The fraternity and sorority system, both at IU and across the nation, is undergoing a facelift.
In light of the increased scandals regarding hazing, drug and alcohol abuse, and sexual assault, Greek organizations and universities alike are responding by implementing policies designed to create more safe environments and to help rid Greek life of the “Animal House” stereotype.
But one controversial policy proposed by IU’s Student Life and Learning goes beyond ensuring a safe atmosphere — it demands that in order to be recognized by the University, fraternities and sororities must agree to allow IU police officers the “right to enter and inspect any and all rooms” within their houses at any time.
Not only is this draconian policy more than intrusive, it encroaches upon our rights laid out in the Constitution.
The Fourth Amendment provides one of the most fundamental rights that we have in America — the right to have our private lives free from unreasonable governmental searches and seizures. Specifically, it requires the government to first obtain a warrant in order to conduct a search on a person’s house. It’s purposefully designed to keep sacred our privacies of life.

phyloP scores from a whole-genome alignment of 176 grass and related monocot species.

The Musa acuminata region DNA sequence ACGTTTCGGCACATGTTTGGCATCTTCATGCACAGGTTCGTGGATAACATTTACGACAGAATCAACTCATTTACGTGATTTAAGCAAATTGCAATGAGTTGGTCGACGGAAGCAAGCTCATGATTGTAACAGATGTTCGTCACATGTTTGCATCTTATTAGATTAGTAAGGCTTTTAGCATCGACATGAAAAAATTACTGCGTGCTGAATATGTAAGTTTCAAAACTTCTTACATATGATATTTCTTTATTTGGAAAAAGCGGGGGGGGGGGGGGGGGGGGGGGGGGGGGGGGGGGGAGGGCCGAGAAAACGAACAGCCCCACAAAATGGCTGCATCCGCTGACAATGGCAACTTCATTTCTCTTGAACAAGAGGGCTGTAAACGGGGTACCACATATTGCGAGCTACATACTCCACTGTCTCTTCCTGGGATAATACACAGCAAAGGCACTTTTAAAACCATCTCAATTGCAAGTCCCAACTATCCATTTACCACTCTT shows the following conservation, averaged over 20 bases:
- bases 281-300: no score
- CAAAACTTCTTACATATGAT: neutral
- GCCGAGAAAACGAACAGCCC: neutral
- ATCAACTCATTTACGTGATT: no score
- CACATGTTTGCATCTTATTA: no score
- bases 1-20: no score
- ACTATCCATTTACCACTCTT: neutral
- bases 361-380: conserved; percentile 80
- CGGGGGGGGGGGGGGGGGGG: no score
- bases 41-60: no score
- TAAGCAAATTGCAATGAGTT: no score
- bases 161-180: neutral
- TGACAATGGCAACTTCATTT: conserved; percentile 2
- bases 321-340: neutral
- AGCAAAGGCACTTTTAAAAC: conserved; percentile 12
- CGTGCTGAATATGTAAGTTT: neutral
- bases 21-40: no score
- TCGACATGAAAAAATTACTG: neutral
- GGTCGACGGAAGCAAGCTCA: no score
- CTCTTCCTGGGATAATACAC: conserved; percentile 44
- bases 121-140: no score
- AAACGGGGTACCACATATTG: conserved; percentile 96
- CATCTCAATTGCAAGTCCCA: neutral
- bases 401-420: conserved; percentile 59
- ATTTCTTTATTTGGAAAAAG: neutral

The policy proposed by the University clearly flies in the face of the Fourth Amendment; by mandating that fraternities and sororities allow police to enter and inspect any room at any time, the University presents a disturbing ultimatum: either forfeit your basic freedoms and permit the police to enter your living-quarters at any time for any reason — or none at all — or join a different student organization and move out of your house.
Do we really want our public university to strong-arm its students into letting police enter the rooms of their Greek houses — many of which are on private property — at any time? Of course not. And if the University were to get away with doing this to students in fraternities and sororities, what’s to stop it from ultimately coercing all of its students to relinquish their freedoms?
Fraternity men and sorority women at IU account for nearly 20 percent of the student body. Outside of their excellence in the classroom, they are leaders in the community and are responsible for raising hundreds of thousands of dollars for philanthropic causes every year. And while there is certainly the need to ensure that these young men and women live in safe environments, there is no evidence this policy would even be effective at accomplishing that goal.
Considering police can already enter a house, whether that house has Greek letters on it or not, by first obtaining a warrant — or by a showing of exigent circumstances — it is thus unnecessary for the University to attempt to contravene this legal framework by implementing a policy giving them absolute authority to enter private residences. To stay silent while the University implements this policy would be antithetical to our notion of freedom and would be one more step in the direction of a police state.
IU Maurer School of Law student